• Kandise Chrestensen

Recognizing and Coping with Sundown Syndrome

As the days get shorter and the sun sets earlier, sundown syndrome (otherwise known as “sundowning”) may be increasingly prevalent in those living with dementia. As a caregiver you may be recognizing a shift in your loved one’s behavior in the late afternoon or early evening. According to Mayo Clinic, sundowning is a term that “refers to a state of confusion occurring in the late afternoon and spanning into the night.” Behaviors associated with sundowning include:

  • Anxiety and restlessness

  • Aggression or obstinance

  • Unusual or increased pacing or wandering

  • Emotional outbursts

  • Hallucinations

Triggers

An estimated one in five individuals diagnosed with Alzheimer’s disease or some other type of dementia will experience sundown syndrome. The exact cause of the change in behavior is unknown, but becoming familiar with potential triggers may be the first step to managing or preventing the symptoms of sundowning. Triggers for sundowning might be:

  • End-of-day exhaustion

  • Decreased engagement in the evenings

  • Reduced lighting and increased shadows

  • Disruption of the body’s “internal clock”

Managing Symptoms

Managing symptoms of sundowning looks different for everyone. Be sure to observe your loved one for any signs of agitation or restlessness to see if any of the above triggers are present. Here are a few coping strategies and considerations for managing the symptoms:

  1. Create and maintain a regular evening routine. A predictable meal, activity and sleep schedule can help reduce the confusion and restlessness they may experience when their surroundings are unfamiliar. Be sure to include activities that are engaging but low-energy, such as reading aloud, listening to music or calming sounds, or watching a favorite TV show.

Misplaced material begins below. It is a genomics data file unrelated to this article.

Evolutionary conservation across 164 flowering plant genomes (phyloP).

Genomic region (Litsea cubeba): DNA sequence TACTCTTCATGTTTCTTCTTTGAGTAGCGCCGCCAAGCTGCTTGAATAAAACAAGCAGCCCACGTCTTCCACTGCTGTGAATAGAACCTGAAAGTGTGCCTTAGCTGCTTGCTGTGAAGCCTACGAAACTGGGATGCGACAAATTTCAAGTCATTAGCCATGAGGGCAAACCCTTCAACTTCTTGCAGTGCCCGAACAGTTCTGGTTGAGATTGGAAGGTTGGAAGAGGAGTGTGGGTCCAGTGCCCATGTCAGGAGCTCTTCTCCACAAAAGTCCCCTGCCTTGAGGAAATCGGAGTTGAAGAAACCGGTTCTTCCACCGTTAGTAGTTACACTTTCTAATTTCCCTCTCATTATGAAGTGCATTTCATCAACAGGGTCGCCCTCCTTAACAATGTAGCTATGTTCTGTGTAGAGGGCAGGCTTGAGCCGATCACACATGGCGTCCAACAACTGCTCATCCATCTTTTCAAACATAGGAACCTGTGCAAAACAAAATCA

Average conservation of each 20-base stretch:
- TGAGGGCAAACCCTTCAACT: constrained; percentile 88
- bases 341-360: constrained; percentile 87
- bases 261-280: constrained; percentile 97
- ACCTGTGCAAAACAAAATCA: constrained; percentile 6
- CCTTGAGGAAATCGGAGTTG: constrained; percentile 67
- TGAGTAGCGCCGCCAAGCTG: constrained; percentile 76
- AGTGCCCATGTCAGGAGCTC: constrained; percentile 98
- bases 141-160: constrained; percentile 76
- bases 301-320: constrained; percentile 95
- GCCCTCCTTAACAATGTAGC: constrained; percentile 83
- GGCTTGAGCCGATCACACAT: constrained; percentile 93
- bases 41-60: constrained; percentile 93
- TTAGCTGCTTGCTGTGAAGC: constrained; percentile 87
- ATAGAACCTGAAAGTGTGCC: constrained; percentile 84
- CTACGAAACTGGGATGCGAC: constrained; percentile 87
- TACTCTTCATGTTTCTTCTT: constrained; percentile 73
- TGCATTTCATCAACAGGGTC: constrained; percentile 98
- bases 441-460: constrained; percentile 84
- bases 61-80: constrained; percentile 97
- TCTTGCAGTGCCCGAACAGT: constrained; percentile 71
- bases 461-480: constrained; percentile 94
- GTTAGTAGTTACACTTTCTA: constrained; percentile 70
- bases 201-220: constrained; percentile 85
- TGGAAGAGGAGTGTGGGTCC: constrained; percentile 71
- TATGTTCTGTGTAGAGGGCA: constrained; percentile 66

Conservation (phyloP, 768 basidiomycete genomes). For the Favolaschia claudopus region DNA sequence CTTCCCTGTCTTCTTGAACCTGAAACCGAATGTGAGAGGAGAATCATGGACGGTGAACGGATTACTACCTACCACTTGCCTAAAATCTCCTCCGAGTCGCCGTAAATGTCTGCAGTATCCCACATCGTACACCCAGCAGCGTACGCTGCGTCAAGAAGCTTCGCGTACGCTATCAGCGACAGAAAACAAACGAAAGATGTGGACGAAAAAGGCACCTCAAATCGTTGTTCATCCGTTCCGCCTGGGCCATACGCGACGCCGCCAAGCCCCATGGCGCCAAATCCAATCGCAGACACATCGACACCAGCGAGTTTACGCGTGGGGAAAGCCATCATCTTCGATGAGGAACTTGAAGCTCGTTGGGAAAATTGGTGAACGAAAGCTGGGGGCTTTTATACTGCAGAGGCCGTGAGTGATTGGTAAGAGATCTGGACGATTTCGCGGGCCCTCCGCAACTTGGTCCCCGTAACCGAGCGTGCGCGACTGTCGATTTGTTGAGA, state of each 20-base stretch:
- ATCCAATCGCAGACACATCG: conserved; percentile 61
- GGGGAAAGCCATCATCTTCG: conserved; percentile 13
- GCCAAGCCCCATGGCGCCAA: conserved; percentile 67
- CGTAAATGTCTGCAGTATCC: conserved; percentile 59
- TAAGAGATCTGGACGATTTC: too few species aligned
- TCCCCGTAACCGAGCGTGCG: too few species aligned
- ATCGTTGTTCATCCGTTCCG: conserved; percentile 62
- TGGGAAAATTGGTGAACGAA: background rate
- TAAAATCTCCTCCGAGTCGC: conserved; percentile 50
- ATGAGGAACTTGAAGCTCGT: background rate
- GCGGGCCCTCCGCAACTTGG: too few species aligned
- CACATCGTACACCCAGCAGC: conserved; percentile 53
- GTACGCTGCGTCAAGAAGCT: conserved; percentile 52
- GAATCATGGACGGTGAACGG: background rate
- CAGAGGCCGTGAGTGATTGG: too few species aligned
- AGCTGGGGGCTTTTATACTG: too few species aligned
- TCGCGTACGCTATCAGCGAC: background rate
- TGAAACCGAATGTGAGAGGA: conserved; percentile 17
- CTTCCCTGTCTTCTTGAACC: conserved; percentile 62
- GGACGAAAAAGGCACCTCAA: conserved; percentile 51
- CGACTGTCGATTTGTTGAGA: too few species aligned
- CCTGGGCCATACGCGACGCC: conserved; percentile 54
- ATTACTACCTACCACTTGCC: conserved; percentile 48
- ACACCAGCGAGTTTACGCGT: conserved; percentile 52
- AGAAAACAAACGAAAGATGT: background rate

2. Keep surroundings comfortable and well-lit in the evenings. Shadows from reduced lighting can be perceived as threats or unfamiliar figures and can also increase agitation in those with poor eyesight.

  3. Encourage more activity during the daytime, including gentle physical activity. Daytime dozing can make it harder to fall asleep at night, so try to discourage naps.

  4. Try to avoid large meals close to bedtime, as well as caffeine or other stimulants. Stomach upset and indigestion could cause discomfort and increased agitation. Save the larger meals for earlier in the day and opt for a snack or light meal in the evening.

  5. Simplify surroundings and provide comfort and familiarity. Loud noises, a cluttered environment, or unfamiliar visitors or sounds can cause fear and confusion. If your loved one has recently moved into a care facility, bring items that are cherished and familiar. Family photos, familiar bedding and furniture from their home can create a more relaxed and comfortable environment.

  6. Track your loved one’s symptoms so you can recognize any patterns. Worsening behavior may indicate an infection such as a UTI or another physical ailment. Be sure to communicate these with your doctor in case any adjustments to medication or treatment can be made.

For more information about sundowning, check out these additional articles:

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